When regional health information, such as the incidence rate of WNv at the public health unit level is considered as point measurement data at the regional centre (i.e. geostatistical data), then isopleth maps can visualize the spatial distribution of the latent risk. Isopleth maps show the distribution of spatially continuous phenomena by a logical sequence of gray (or color) tones that symbolize equal values. Isolines are often overlaid on top of an isopleth map to indicate threshold values.

Methods

Data sources

In February 2000, the Public Health Agency of Canada (PHAC) organized a National Steering Committee to develop a coordinated approach to respond to WNv [24]. As a result, a surveillance program was established to monitor WNv in humans, mosquitoes, birds and horses. The human and bird data utilized in this paper were obtained from this surveillance program for the years 2002 to 2005. The bird surveillance data including the number of birds tested and the numbers of WNv positive birds for each PHU were obtained from the Canadian Cooperative Wildlife Health Centre (CCWHC) WNv database. The human surveillance data, including the number of human WNv cases for each PHU were obtained from the Ontario Ministry of Health and Long Term Care (OMHLTC).

Estimates of the total population for each public health unit were calculated in 2001 for the Census of Canada and were obtained from Statistics Canada [25].

Data collection

Dead birds were submitted for WNv diagnosis by both the general public and public health personnel as part of the National WNv surveillance program. The dead birds were tested for WNv infection by the CCWHC, provincial laboratories and the PHACs National Microbiology Laboratory in Winnipeg. In 2002 submitted dead birds were tested by the reverse transcriptase polymerase chain reaction (RT-PCR) test, which detected WNv ribonucleic acids (RNA) [26]. From 2003 to 2005 testing of submitted birds was carried out as a modified two-stage test. The first test was the oral VecTest™ (Medical Analysis Systems, Camarillo, CA), which was performed on oropharyngeal swabs from birds and detects WNv antigen. The sensitivity and specificity of the oral VecTest™ for crows collected in 2002 were 83.3% and 95.8%, respectively [27]. The second test, RT-PCR was used on only the positive birds that were the first bird in the PHU or major municipality of a PHU to be found positive. This sequential testing was performed in order to minimize false test positive results that would initiate unnecessary public health interventions. A suspected first positive dead bird in a PHU was defined as a positive WNv case if it tested positive using the oral VecTest™ as well as the RT-PCT test. After confirmation of WNv activity in a particular public health unit by RT-PCR, all positive oral VecTest™ results were assumed to be positive WNv cases.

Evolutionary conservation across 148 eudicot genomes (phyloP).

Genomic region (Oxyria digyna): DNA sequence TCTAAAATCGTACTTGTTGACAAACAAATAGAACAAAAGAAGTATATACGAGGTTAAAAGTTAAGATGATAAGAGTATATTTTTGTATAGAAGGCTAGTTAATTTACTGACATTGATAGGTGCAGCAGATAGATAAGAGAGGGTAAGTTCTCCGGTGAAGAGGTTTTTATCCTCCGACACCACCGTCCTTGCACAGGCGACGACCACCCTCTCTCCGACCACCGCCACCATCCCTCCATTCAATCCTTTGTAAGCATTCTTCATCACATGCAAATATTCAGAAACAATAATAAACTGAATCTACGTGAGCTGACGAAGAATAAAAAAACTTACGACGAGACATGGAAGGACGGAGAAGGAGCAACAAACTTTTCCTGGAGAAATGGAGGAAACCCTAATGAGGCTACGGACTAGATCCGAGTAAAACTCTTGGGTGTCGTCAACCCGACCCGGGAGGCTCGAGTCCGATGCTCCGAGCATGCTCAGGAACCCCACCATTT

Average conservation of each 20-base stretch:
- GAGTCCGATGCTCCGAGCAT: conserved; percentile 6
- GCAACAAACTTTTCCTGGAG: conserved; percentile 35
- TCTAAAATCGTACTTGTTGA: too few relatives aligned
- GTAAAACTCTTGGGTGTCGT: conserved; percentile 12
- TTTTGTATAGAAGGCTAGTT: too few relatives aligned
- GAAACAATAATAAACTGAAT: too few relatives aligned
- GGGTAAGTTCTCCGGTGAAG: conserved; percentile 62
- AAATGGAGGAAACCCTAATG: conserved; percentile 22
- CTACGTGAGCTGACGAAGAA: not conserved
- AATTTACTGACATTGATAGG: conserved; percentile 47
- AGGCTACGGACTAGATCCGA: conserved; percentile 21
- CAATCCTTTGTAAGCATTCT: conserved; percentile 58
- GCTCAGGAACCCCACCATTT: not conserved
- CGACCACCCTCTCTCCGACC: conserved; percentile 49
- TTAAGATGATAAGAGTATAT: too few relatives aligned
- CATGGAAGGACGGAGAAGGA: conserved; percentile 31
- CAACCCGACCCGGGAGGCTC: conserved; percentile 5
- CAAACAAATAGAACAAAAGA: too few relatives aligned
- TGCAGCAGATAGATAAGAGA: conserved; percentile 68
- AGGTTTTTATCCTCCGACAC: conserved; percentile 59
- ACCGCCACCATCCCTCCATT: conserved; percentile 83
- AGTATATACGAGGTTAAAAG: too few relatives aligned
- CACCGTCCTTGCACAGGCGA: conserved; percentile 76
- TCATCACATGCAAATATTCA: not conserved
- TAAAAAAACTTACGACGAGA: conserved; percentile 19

Probable or confirmed human WNv cases were reported to local and provincial health authorities by health care providers, since the WNv infection is a reportable disease of humans in Canada [28]. Blood samples of individuals suspected to have symptoms of WNv infection were sent to the OMHLTC Central Public Health Laboratory (CPHL). Testing of the blood samples involved three tests in series. The first test was the IgM enzyme-linked immunosorbent assay (ELISA), which if positive was run again to rule out false positive results. These two tests could be followed by the plaque reduction neutralization test (PRNT) to confirm the diagnosis [29]. A human blood sample was defined as a positive WNv case if the sample tested positive on both the IgM ELISA tests (probable case) or if the sample tested positive on both the IgM ELISA tests and the PRNT (confirmed case).

Study area

The occurrence of WNv disease was investigated in the 30 PHUs of southern Ontario. PHUs are official health agencies that are responsible for administering health promotion and disease prevention programs [30]. PHUs were used as components of the study area in order for prevention and control methods to be implemented by epidemiologists or health care authorities of each unit. The PHU boundaries and the number of PHUs located in southern Ontario were consistent from 2002 to 2004. The names and distribution of the PHUs of southern Ontario are shown in Figure 1. In 2005 the Muskoka-Parry Sound PHU was dissolved. However for consistency of the results, the original 30 PHUs were used for the analyses of all four years.
Figure 1

Description (names) and distribution of the Public Health Units of southern Ontario. The numbers represent the identifier code specific for each Public Health Unit.

Statistical analyses